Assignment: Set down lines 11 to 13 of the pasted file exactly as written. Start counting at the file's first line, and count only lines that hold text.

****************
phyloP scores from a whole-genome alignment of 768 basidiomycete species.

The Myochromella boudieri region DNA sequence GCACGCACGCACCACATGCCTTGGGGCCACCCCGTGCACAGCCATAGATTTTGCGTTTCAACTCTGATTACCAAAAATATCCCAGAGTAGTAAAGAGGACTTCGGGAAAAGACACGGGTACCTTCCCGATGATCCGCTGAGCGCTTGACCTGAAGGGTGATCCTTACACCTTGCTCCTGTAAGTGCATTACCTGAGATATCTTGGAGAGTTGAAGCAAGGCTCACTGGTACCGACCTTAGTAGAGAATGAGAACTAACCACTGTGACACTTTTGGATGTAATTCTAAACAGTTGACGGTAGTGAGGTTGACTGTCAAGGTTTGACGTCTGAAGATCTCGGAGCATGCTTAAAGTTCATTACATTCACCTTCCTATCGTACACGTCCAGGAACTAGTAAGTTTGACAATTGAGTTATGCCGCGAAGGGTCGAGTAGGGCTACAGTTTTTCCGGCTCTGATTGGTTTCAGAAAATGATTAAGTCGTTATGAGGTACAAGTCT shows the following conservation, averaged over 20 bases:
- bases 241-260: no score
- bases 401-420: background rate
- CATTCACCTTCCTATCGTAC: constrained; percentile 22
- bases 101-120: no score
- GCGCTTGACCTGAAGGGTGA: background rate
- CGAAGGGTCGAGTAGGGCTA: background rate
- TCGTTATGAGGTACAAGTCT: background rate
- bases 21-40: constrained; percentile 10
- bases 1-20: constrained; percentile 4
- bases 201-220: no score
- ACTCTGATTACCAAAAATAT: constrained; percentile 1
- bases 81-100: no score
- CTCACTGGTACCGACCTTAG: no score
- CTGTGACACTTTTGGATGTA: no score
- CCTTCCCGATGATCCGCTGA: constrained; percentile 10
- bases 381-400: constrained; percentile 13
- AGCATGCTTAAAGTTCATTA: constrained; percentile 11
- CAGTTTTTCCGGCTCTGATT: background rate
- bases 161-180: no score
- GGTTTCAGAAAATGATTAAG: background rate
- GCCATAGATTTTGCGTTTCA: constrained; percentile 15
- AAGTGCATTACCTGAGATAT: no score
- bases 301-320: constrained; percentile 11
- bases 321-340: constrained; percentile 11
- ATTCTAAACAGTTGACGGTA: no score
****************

- bases 1-20: constrained; percentile 4
- bases 201-220: no score
- ACTCTGATTACCAAAAATAT: constrained; percentile 1